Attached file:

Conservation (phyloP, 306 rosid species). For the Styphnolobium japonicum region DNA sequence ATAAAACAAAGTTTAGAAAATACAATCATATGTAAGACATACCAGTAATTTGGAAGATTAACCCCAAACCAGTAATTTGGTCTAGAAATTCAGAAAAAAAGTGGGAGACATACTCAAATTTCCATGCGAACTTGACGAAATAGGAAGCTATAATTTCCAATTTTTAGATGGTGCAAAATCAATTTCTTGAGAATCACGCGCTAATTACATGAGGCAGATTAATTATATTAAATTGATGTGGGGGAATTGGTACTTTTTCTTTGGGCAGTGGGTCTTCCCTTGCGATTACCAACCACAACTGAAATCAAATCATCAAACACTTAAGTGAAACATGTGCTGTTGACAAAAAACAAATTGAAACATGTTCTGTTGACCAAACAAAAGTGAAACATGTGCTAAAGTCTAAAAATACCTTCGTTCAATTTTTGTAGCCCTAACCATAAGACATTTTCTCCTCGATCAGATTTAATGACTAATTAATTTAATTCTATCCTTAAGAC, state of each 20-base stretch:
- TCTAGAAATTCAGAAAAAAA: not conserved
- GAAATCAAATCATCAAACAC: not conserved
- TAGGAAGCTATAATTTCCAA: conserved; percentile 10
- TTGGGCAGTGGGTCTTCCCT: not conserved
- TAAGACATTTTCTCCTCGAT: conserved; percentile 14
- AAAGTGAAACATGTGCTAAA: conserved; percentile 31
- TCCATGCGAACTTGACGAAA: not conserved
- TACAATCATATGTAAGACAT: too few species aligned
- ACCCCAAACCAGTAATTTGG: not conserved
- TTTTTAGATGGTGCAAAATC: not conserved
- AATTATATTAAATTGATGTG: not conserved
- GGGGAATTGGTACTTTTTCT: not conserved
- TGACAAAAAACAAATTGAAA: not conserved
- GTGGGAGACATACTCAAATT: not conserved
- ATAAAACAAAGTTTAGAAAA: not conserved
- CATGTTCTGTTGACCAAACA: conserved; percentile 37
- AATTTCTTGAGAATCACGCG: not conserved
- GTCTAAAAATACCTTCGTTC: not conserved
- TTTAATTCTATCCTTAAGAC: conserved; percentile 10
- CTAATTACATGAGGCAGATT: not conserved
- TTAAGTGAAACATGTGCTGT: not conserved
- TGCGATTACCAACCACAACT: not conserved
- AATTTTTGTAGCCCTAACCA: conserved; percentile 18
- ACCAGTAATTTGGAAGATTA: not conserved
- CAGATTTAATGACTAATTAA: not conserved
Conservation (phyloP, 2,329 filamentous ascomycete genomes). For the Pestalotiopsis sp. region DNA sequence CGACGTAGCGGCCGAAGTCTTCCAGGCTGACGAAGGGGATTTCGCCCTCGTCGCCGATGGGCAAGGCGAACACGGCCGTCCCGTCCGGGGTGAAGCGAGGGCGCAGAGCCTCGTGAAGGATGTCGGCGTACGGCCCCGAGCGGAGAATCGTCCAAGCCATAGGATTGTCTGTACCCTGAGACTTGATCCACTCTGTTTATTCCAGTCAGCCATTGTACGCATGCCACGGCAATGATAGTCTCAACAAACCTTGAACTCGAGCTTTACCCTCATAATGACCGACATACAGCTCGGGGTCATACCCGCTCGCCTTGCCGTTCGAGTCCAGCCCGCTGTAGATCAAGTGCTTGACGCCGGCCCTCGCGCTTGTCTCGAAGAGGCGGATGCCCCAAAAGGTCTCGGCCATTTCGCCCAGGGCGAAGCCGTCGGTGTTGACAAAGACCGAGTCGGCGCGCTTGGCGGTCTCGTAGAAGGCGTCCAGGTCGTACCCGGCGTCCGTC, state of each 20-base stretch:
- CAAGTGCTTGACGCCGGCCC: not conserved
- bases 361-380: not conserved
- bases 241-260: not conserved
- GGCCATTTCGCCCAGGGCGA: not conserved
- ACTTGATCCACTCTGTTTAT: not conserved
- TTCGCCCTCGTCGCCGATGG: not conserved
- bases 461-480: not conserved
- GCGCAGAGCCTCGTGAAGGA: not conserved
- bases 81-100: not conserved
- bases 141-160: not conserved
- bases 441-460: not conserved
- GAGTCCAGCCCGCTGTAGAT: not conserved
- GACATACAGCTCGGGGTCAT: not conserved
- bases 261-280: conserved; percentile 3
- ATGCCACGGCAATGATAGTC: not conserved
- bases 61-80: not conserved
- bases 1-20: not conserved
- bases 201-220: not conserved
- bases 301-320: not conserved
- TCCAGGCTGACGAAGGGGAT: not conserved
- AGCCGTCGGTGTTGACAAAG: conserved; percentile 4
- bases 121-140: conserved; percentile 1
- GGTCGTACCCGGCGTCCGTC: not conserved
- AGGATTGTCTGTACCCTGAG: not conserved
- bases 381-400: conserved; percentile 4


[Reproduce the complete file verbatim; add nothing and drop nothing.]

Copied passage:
Conservation (phyloP, 306 rosid species). For the Styphnolobium japonicum region DNA sequence ATAAAACAAAGTTTAGAAAATACAATCATATGTAAGACATACCAGTAATTTGGAAGATTAACCCCAAACCAGTAATTTGGTCTAGAAATTCAGAAAAAAAGTGGGAGACATACTCAAATTTCCATGCGAACTTGACGAAATAGGAAGCTATAATTTCCAATTTTTAGATGGTGCAAAATCAATTTCTTGAGAATCACGCGCTAATTACATGAGGCAGATTAATTATATTAAATTGATGTGGGGGAATTGGTACTTTTTCTTTGGGCAGTGGGTCTTCCCTTGCGATTACCAACCACAACTGAAATCAAATCATCAAACACTTAAGTGAAACATGTGCTGTTGACAAAAAACAAATTGAAACATGTTCTGTTGACCAAACAAAAGTGAAACATGTGCTAAAGTCTAAAAATACCTTCGTTCAATTTTTGTAGCCCTAACCATAAGACATTTTCTCCTCGATCAGATTTAATGACTAATTAATTTAATTCTATCCTTAAGAC, state of each 20-base stretch:
- TCTAGAAATTCAGAAAAAAA: not conserved
- GAAATCAAATCATCAAACAC: not conserved
- TAGGAAGCTATAATTTCCAA: conserved; percentile 10
- TTGGGCAGTGGGTCTTCCCT: not conserved
- TAAGACATTTTCTCCTCGAT: conserved; percentile 14
- AAAGTGAAACATGTGCTAAA: conserved; percentile 31
- TCCATGCGAACTTGACGAAA: not conserved
- TACAATCATATGTAAGACAT: too few species aligned
- ACCCCAAACCAGTAATTTGG: not conserved
- TTTTTAGATGGTGCAAAATC: not conserved
- AATTATATTAAATTGATGTG: not conserved
- GGGGAATTGGTACTTTTTCT: not conserved
- TGACAAAAAACAAATTGAAA: not conserved
- GTGGGAGACATACTCAAATT: not conserved
- ATAAAACAAAGTTTAGAAAA: not conserved
- CATGTTCTGTTGACCAAACA: conserved; percentile 37
- AATTTCTTGAGAATCACGCG: not conserved
- GTCTAAAAATACCTTCGTTC: not conserved
- TTTAATTCTATCCTTAAGAC: conserved; percentile 10
- CTAATTACATGAGGCAGATT: not conserved
- TTAAGTGAAACATGTGCTGT: not conserved
- TGCGATTACCAACCACAACT: not conserved
- AATTTTTGTAGCCCTAACCA: conserved; percentile 18
- ACCAGTAATTTGGAAGATTA: not conserved
- CAGATTTAATGACTAATTAA: not conserved
Conservation (phyloP, 2,329 filamentous ascomycete genomes). For the Pestalotiopsis sp. region DNA sequence CGACGTAGCGGCCGAAGTCTTCCAGGCTGACGAAGGGGATTTCGCCCTCGTCGCCGATGGGCAAGGCGAACACGGCCGTCCCGTCCGGGGTGAAGCGAGGGCGCAGAGCCTCGTGAAGGATGTCGGCGTACGGCCCCGAGCGGAGAATCGTCCAAGCCATAGGATTGTCTGTACCCTGAGACTTGATCCACTCTGTTTATTCCAGTCAGCCATTGTACGCATGCCACGGCAATGATAGTCTCAACAAACCTTGAACTCGAGCTTTACCCTCATAATGACCGACATACAGCTCGGGGTCATACCCGCTCGCCTTGCCGTTCGAGTCCAGCCCGCTGTAGATCAAGTGCTTGACGCCGGCCCTCGCGCTTGTCTCGAAGAGGCGGATGCCCCAAAAGGTCTCGGCCATTTCGCCCAGGGCGAAGCCGTCGGTGTTGACAAAGACCGAGTCGGCGCGCTTGGCGGTCTCGTAGAAGGCGTCCAGGTCGTACCCGGCGTCCGTC, state of each 20-base stretch:
- CAAGTGCTTGACGCCGGCCC: not conserved
- bases 361-380: not conserved
- bases 241-260: not conserved
- GGCCATTTCGCCCAGGGCGA: not conserved
- ACTTGATCCACTCTGTTTAT: not conserved
- TTCGCCCTCGTCGCCGATGG: not conserved
- bases 461-480: not conserved
- GCGCAGAGCCTCGTGAAGGA: not conserved
- bases 81-100: not conserved
- bases 141-160: not conserved
- bases 441-460: not conserved
- GAGTCCAGCCCGCTGTAGAT: not conserved
- GACATACAGCTCGGGGTCAT: not conserved
- bases 261-280: conserved; percentile 3
- ATGCCACGGCAATGATAGTC: not conserved
- bases 61-80: not conserved
- bases 1-20: not conserved
- bases 201-220: not conserved
- bases 301-320: not conserved
- TCCAGGCTGACGAAGGGGAT: not conserved
- AGCCGTCGGTGTTGACAAAG: conserved; percentile 4
- bases 121-140: conserved; percentile 1
- GGTCGTACCCGGCGTCCGTC: not conserved
- AGGATTGTCTGTACCCTGAG: not conserved
- bases 381-400: conserved; percentile 4